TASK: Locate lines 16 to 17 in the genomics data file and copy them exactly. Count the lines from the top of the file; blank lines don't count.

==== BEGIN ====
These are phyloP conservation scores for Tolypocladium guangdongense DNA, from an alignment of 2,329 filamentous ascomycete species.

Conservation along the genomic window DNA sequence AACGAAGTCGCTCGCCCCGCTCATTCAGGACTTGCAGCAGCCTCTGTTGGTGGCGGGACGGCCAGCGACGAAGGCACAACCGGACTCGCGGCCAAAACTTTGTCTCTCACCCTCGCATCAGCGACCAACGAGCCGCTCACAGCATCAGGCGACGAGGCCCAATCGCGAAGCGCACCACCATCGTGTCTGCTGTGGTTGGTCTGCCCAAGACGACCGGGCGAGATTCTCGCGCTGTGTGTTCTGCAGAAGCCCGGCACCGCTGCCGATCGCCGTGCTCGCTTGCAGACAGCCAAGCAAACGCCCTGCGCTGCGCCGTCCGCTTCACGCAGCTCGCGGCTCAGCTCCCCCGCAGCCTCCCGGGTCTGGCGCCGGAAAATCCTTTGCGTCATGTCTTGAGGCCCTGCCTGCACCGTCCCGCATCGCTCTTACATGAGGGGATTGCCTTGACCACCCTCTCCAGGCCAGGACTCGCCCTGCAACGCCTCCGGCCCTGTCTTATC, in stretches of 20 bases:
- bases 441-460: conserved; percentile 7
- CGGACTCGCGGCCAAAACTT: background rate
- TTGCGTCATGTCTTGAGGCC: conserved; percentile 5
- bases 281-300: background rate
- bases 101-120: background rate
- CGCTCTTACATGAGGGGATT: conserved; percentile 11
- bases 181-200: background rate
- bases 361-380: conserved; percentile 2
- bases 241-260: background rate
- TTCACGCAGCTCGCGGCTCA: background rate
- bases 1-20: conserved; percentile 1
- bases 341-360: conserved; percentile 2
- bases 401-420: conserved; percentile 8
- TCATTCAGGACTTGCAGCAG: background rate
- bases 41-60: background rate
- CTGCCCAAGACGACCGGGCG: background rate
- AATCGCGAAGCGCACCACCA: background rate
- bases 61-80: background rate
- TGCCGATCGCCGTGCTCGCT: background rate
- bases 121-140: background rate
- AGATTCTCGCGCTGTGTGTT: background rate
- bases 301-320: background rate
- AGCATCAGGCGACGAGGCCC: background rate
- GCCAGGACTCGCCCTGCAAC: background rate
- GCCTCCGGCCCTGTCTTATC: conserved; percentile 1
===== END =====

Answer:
- TCATTCAGGACTTGCAGCAG: background rate
- bases 41-60: background rate